The Pitch: In comparison to the tightly structured and interconnected monolith that is the Marvel Cinematic Universe, the world of DC Comics characters on screen is a complicated and chaotic place, with the films and the TV shows operating within their own separate continuities (except when they don’t). Perhaps that’s why the narratives which have thrived creatively over the years have been the ones centered around its most chaotic characters, from Birds of Prey to DC’s Legends of Tomorrow, and amongst all of them, Harley Quinn might be DC’s greatest on-screen achievement.
The animated series, first launched in 2019 as one of the flagship shows of DC Universe, was instantly special from the beginning, delivering a riotously funny, irreverent, silly, violent, and surprisingly heartfelt take on its titular protagonist, originally introduced in Batman: The Animated Series as a sidekick to the Joker. And when the WarnerMedia team finally figured out that maybe a new hyper-niche streaming platform wasn’t the best place to put instantly special original streaming series, the series was not only made available on HBO Max, but a new season was greenlit. And please, let this be just the beginning.
Let the Eat. Bang! Kill Tour Begin! Harley Quinn Season 3 brings it just as hard as the past two seasons, with a renewed passion for exploring all the weirdest nooks and crannies of its characters. Season 2 of Harley Quinn, if it’s been a while, ended with Harley (Kaley Cuoco) saving Poison Ivy (Lake Bell) from her own wedding to Kite Man (Kite Man), the two of them finally embracing their love for each other and literally driving off into the sunset.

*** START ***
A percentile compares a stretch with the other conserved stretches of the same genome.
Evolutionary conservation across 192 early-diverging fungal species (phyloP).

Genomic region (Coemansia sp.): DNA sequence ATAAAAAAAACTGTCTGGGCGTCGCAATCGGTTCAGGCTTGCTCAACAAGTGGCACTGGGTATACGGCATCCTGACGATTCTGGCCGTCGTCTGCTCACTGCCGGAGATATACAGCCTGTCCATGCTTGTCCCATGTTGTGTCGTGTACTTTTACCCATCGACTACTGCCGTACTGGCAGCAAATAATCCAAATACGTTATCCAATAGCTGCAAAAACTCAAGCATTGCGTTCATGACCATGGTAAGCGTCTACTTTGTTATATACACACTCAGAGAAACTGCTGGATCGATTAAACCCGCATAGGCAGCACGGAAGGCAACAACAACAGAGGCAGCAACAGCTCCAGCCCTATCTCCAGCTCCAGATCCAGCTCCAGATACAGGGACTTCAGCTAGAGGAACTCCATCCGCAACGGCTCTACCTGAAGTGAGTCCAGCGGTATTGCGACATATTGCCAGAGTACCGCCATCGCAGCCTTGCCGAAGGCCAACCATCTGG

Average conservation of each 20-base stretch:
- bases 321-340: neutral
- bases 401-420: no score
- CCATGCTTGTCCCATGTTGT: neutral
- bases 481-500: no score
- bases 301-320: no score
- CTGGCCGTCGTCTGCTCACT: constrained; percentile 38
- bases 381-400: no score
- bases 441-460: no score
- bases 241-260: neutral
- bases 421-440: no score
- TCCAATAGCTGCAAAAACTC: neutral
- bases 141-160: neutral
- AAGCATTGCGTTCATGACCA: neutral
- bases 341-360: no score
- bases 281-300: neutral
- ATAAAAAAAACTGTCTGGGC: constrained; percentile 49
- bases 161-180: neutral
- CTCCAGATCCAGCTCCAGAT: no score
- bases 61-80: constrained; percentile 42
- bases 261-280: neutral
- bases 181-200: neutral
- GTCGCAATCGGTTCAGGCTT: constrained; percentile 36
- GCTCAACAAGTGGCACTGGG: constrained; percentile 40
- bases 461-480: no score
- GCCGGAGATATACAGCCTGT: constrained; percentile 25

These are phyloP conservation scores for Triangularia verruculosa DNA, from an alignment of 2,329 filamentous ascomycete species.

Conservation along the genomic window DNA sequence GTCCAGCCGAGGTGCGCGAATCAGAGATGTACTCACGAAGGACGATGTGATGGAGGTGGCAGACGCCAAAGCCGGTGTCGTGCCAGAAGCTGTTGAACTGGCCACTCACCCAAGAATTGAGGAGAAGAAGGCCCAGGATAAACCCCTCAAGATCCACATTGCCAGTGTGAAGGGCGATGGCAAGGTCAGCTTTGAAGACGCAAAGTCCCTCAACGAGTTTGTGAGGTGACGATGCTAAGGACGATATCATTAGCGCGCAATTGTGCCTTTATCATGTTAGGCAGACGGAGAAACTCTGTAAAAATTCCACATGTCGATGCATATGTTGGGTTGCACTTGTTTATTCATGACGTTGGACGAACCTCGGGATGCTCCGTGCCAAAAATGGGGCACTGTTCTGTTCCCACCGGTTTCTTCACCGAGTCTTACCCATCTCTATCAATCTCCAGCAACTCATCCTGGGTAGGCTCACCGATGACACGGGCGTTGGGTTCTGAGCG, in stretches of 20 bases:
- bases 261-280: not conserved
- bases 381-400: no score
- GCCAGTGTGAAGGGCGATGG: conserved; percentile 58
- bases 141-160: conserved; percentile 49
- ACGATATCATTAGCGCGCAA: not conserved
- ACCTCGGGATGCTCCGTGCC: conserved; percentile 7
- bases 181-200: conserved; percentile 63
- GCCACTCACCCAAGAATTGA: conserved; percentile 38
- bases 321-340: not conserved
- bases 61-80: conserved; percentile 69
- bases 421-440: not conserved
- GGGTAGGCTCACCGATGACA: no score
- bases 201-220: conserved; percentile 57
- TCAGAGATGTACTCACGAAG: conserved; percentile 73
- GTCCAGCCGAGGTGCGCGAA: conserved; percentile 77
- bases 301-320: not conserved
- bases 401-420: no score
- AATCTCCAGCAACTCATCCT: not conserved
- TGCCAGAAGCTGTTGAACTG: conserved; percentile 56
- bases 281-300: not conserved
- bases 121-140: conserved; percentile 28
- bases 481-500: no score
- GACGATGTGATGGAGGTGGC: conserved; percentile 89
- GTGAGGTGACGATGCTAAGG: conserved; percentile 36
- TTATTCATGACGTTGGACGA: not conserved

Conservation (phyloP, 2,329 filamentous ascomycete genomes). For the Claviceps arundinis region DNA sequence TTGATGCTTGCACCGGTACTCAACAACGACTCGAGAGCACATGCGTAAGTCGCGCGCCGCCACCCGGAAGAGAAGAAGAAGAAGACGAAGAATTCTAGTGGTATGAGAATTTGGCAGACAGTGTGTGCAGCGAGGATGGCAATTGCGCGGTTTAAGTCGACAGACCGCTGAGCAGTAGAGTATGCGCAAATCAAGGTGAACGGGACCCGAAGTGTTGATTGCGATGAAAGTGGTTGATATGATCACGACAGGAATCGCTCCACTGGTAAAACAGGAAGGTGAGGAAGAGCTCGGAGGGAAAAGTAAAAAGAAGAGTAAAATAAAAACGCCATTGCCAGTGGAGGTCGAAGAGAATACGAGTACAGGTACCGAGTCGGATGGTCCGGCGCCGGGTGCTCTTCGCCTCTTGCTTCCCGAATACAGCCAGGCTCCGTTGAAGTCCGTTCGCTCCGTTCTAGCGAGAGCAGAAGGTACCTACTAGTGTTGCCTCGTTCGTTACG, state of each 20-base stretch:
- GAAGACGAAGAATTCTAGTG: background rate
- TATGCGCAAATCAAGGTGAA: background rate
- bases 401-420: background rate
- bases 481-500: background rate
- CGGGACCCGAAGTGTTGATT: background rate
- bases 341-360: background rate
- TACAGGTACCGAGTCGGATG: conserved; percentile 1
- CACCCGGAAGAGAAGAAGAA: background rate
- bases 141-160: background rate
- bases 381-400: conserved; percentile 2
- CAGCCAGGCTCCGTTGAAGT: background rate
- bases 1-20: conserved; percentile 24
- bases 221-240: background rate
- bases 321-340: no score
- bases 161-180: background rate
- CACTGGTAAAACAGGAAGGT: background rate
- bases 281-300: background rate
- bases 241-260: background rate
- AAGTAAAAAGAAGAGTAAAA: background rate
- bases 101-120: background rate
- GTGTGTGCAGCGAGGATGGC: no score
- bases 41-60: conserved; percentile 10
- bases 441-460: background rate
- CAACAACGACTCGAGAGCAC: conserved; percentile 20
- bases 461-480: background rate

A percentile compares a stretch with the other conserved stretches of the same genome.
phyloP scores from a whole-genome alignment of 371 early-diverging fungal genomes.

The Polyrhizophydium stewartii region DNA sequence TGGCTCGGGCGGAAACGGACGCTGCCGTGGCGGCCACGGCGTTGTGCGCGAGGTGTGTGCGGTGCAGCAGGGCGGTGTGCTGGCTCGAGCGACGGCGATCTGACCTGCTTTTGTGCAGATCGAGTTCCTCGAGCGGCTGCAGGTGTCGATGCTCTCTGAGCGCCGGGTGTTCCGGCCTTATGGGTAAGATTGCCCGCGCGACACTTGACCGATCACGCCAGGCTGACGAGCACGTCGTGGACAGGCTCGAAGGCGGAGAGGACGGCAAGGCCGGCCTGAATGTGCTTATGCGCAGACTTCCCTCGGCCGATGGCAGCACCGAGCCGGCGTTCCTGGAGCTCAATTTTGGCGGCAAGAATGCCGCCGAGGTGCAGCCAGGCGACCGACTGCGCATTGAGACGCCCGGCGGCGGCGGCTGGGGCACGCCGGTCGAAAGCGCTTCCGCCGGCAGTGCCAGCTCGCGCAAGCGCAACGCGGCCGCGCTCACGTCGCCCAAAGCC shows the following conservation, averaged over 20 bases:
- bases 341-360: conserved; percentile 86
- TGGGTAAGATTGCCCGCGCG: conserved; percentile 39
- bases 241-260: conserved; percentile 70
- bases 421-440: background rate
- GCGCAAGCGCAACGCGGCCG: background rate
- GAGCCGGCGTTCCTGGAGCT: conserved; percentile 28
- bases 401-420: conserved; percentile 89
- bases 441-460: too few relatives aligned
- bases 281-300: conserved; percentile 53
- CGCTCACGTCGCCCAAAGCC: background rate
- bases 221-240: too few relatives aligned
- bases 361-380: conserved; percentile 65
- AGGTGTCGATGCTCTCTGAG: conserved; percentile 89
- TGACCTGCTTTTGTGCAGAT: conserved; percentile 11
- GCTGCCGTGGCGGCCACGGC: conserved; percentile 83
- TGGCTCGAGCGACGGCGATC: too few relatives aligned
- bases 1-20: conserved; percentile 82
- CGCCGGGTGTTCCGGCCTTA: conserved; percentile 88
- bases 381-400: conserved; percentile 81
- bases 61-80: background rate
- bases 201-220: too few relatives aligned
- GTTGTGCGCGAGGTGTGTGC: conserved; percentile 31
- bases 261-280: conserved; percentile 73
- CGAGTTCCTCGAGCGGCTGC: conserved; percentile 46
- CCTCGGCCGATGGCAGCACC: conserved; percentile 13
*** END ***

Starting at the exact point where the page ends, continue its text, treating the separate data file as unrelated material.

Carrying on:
Of course, saying you’re in love is easy. Being in love — while also trying to honor your own passions and responsibilities — is tough. And that’s essentially the theme of Season 3, as Harley tries to support Ivy’s exploration of her supervillain ambitions, even as Harley herself starts questioning her own identity. This has been a fundamental part of the series from the beginning, as the Harley we first met in Season 1 was struggling to define herself outside of her relationship with the Joker, and the sensitivity and nuance which the writers bring to her journey is a huge factor in the show’s success.
Which is to say that even if the show didn’t include some of today’s most hilarious and inspired meta-commentary on pop culture, not to mention some gloriously dumb and silly gags, it would still be compelling. The fact that we get the meta-commentary, the silly gags, and the compelling emotional narratives is pure chef’s kiss.
Harley and Ivy Take Over the Fucking World: Perhaps one of the best bits of subtle advertising Harley Quinn got was when executive producer Justin Halpern told Variety that the third season was meant to feature “a moment where Batman was going down on Catwoman. And DC was like, ‘You can’t do that. You absolutely cannot do that.'”
Beyond the DJ Khaled jokes, this reveal pointed to something you might not have realized about Harley Quinn — it could go further than it does. Which makes every incredibly niche poke at the DCEU they do get away with feel all the more delicious. See, for instance, a running bit about adding a CGI mustache to a character which has its clear inspiration point in the kerfuffle surrounding Justice League’s facial follicle issues, or literally a dozen other not-so-subtle digs at the broader cinematic universe.